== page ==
We've grown accustomed to being able to make journeys much longer than
the energy storage capacity of our cars, and we don't need to break such
journeys with overnight stays because it's possible to recharge a fuel
tank in minutes. There's no escaping from the fact that to charge any
kind of energy store in one hundredth of its normal running time you need
to shove energy into it at a hundred times its normal rate. This can
easily be achieved with chemical energy in the form of petrol in a tank,
but not with electricity in a battery. You can't defeat the laws of
physics. Even if you can design a battery that can take a hundred times
its normal current, it's doubtful if many parts of our electricity supply
infrastructure could cope, certainly not any typical domestic supply with
a 60A fuse.


Rod.


--
from KT24 in Surrey, England
  #37  
Old September 20th 17, 02:13 PM posted to uk.tech.digital-tv
NY
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"Andy Burns" wrote in message
...
Martin wrote:

Andy Burns wrote:

I thought the standard Italian domestic mains supply was a feeble 6kW,
but then if you can afford a couple of Teslas ...


Since they have modern electric ovens in Italy they probably have three
phase
like we had to install in NL.


Seems I overstated it, from an Italian gas/elec/phone/tv comparison site

"The most commonly used power for households is 3 kW."


So no electric shower. Limit to the number of cooker rings that you can have
on at the same time as the oven, no electric fire at same time as cooker.
Having to limit which appliances you can use simultaneously must be a real
problem. I suppose the Italians are used to it, but lucky people like us,
with 60 A fuses and therefore in theory 14.5 MW max power, would find it a
problem when we're used to not having to think about which appliances can't
be used together.

When we had to replace our electric shower (the old one was not repairable)
it was hard to find one that had a low enough power rating to work with the
existing wire which my electrician father-in-law said was rated at 7 kW
(30A). Replacing the cable would have been a major job as there were places
where it was buried directly in plaster, not in conduit...

  #38  
Old September 20th 17, 02:59 PM posted to uk.tech.digital-tv
Java Jive[_2_]
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On Wed, 20 Sep 2017 13:04:26 +0100, Chris Hogg wrote:

On Tue, 19 Sep 2017 23:41:30 +0100, Java Jive wrote:

On Tue, 19 Sep 2017 16:46:59 +0100, Chris Hogg wrote:

In response to your vituperative and intemperate comments above, I
hear on the news today that the high priests of your religion


I am accepting the scientific consensus. That's not religion - every
time religion has clashed with science, religion has lost, as yours
will.


I note that you attempt no come-back regarding your wishful
misunderstanding of the original report.

You are suggesting that anyone who disagrees with the scientific concensus does so for
quasi-religious reasons.


You are generalising from the particular, you, to 'anyone'. I have
never said that '*anyone* who disagrees with the scientific concensus
does so for quasi-religious reasons', only that your, and a great many
others', style of argument suggests that you and they do, in that it
shares many of the same logical shortcomings, which I have highlighted
in my replies.

That's arrant nonsense.


I wouldn't describe it as 'arrant nonsense', but certainly I would be
happy describe it as an unjustifiable exaggeration. However, I have
not made such a claim, so whatever either of us chooses to call it is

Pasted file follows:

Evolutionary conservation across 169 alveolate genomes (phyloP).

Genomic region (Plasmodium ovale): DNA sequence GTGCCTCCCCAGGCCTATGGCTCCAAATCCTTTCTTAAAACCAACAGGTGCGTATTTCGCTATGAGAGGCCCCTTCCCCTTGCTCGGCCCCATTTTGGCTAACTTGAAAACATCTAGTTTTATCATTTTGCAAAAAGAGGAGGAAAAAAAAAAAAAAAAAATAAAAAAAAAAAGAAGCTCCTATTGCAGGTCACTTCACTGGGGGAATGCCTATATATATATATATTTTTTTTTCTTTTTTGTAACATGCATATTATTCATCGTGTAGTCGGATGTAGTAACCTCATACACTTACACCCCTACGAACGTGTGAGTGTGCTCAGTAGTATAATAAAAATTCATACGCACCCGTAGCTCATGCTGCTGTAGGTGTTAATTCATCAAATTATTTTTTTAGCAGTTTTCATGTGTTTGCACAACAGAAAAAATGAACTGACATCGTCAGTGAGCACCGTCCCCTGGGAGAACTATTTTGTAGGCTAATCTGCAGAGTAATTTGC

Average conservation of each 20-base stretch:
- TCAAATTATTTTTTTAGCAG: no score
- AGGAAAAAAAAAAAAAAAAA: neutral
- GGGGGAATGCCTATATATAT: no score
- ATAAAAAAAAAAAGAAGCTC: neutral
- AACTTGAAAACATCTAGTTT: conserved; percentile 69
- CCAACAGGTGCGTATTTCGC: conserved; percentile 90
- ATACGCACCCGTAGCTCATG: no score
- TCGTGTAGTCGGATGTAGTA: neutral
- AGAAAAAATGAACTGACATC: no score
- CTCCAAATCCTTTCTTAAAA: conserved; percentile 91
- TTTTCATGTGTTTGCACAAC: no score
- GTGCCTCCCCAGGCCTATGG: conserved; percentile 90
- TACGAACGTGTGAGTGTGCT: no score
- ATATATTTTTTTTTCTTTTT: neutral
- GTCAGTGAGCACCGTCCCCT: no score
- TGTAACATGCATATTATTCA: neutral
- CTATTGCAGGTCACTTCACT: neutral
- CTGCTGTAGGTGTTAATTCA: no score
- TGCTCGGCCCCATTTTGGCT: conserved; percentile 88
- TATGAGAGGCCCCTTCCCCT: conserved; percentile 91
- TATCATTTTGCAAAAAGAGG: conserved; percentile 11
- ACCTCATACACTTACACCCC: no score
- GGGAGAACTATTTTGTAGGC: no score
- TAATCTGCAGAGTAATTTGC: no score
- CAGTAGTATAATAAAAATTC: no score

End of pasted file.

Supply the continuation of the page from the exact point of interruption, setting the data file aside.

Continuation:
irrelevant anyway.

While there are plenty of people of both sides of
the AGW argument who would fit into that category, a great many don't. But there are plenty of
intelligent people, well-qualified engineers and even climatologists who don't accept the AGW
hypothesis. Do they hold those opinions because they have a quasi-religious opposition to AGW? Of
course not. To suggest that they do says more about you than them. They do so because they find the
arguments unconvincing, or the data is too conflicting to advance any hypothesis of substance.


Yet another opinion stated as fact. Where are your figures to
substantiate this?

And anyway, you have previously stated that there was no point to
continuing this discussion. The fact that you are now doing so again,
yet have no further evidence to support your creed beyond that which
has already been debunked, suggests that you have an emotional
investment beyond what is rational and scientific - that is you lie
somewhere on a scale between being unable to accept that you have
spent some considerable time believing in a falsehood, to being a
fully-paid-up member of the Heartland Institute or some similar
organisation. I don't care particularly where on this scale you lie,
I just simply note that indeed there is no point in continuing this
discussion, because you seem unable to produce any rational evidence
to support anything you say.
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header does not exist. Or use a contact address at:
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  #39  
Old September 20th 17, 06:35 PM posted to uk.tech.digital-tv
Indy Jess John
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On 20/09/2017 15:07, charles wrote:
In ,
Roderick wrote:
On Tue, 19 Sep 2017 15:41:06 +0200, wrote:


Cars need to have swappable battery packs to make them practical.


Agreed. This seems to me the only avenue worth exploring. Mobile
phones and the like can be charged anywhere, and their typical usage
has a duty cycle that includes at least six hours while their owners
are asleep, but this isn't always true of cars.


Indeed, police cars thed to be driven 24/7.

Some taxis too. Three drivers on 8-hour shifts can keep one operating
for 24 hours.
Jim

  #40  
Old September 21st 17, 09:16 AM posted to uk.tech.digital-tv
Roderick Stewart[_3_]
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On Wed, 20 Sep 2017 15:13:14 +0100, "NY" wrote:

but lucky people like us,
with 60 A fuses and therefore in theory 14.5 MW max power,


I think your typing fingers have betrayed you...

Rod.